Budgets, Cash, and Principles.

During a recent bout with writer’s block, I asked my friends on Twitter (I’m @HJudeBoudreaux) for financial topics that they’d like to see addressed.  One mentioned that they’ve always been told that spending cash can help with budgeting, but she seems to spend more when carrying cash than she does using her credit or debit cards.  This is a case of personal finance being more personal than finance, as my friend Tim Maurer, CFP® is fond of saying.

I often recommend that clients withdraw and spend cash for a few reasons.  Cash is a great scorecard.  It’s easy to look in your wallet and see how much you’ve got left for the week.  It’s also more visually compelling than swiping your credit card, and signing your name, where unless you’re at a restaurant you don’t even have to write the amount.  However, it doesn’t work for everybody.  There’s no magic in spending cash, it’s just one of many tools that clients can use to begin understanding their spending habits.

There’s lots of general advice and Financial Rules of Thumb around that can be helpful to many, but damaging for you.  There’s no magic formula that will help you understand your spending.  There’s no one system or plan that leads to financial success.  There are a few principles that are common among those that I’ve seen make successful changes in their spending habits, and I’ve outlined them below.

  • Track Your Spending.  I’ve written in the past about tracking your spending, and I believe that you can do it in 15 minutes a week, once you get in the swing of things.  It is important to track your spending weekly, since it will give you more regular feedback on your habits, and keep it from becoming the multi-hour project it can be if you track your spending only once a month.  Whether that’s using Mint.com, Quicken, a spreadsheet you’ve created, a notebook, or envelopes in a kitchen drawer, I’ve seen all of those work.  I’ve also seen them all fail.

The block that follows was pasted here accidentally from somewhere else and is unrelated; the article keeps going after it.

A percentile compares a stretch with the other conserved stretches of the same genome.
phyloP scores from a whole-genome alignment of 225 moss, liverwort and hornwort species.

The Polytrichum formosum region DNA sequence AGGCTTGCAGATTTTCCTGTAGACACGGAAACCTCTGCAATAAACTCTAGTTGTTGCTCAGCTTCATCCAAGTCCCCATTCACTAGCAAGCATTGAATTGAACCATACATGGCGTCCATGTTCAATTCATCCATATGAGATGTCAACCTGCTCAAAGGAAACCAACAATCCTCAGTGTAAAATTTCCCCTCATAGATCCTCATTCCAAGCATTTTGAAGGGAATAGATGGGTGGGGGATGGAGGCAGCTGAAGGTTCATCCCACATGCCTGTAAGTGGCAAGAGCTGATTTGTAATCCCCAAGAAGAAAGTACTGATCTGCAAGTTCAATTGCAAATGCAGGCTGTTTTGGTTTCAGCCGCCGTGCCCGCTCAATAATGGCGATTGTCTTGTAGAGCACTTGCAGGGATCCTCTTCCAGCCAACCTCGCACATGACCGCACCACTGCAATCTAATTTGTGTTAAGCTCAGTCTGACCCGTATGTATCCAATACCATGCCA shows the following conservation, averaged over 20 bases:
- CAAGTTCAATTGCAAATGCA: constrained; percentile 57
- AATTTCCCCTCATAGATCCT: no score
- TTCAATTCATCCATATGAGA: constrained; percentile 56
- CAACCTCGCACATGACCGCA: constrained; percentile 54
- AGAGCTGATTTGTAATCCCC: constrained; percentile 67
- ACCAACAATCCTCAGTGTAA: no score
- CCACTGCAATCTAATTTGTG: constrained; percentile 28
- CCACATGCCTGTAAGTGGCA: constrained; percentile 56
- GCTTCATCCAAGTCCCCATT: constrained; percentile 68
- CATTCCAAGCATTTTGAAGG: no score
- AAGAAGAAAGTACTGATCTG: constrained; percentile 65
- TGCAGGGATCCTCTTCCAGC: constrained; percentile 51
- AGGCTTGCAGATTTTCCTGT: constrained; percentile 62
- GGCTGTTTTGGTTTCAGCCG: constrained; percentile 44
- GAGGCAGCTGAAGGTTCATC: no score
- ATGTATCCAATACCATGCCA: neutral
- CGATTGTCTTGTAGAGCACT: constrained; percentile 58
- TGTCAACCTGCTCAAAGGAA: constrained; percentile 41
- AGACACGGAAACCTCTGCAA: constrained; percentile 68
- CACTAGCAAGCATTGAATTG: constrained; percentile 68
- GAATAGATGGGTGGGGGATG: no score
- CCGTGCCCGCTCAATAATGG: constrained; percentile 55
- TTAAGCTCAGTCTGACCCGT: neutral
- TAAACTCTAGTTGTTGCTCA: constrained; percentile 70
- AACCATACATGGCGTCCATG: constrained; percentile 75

• Have a Bigger Purpose.  Most of what I see tripping clients up about spending are their weekly spending habits, not large decisions like their home or cars.  In order to spend less, it helps to have a very specific goal.  Just like losing 10 pounds is a more achievable goal than ’losing weight’, saving for a 10 day trip to Italy is easier than saving for ’travel’.  The clearer the goal you have, the more likely you are to be able to achieve it by saying no to yourself on small decisions every day.
  • Do It For Yourself.  You can’t successfully change a habit for somebody else.  You have to do it for yourself.  The end result can be a benefit for your partner or your children, but if that’s your sole focus, you’re setting yourself up for failure.  Change your habits because it is important to you and you’ll feel more in control, not because you think it’s who you need to be for somebody else.
  • “Incremental Change is Better Than Ambitious Failure”.  That quote by Tony Schwartz resonates deeply with me and has deep truth to offer about spending.  We’ve all gone on crash diets, with food or money, and while we see some quick results we usually end up ordering the extra-large blizzard at Dairy Queen when we run out of willpower.  Making small, sustainable changes in your habits will bring you more lasting success than a few weeks of being on a crash spending diet.

Take small steps.  Commit to yourself.  Act with integrity, not guilt, when the time comes to make a spending decision.  Remember your bigger purpose.  Follow those principles, and whatever system you choose will have a far greater chance of success.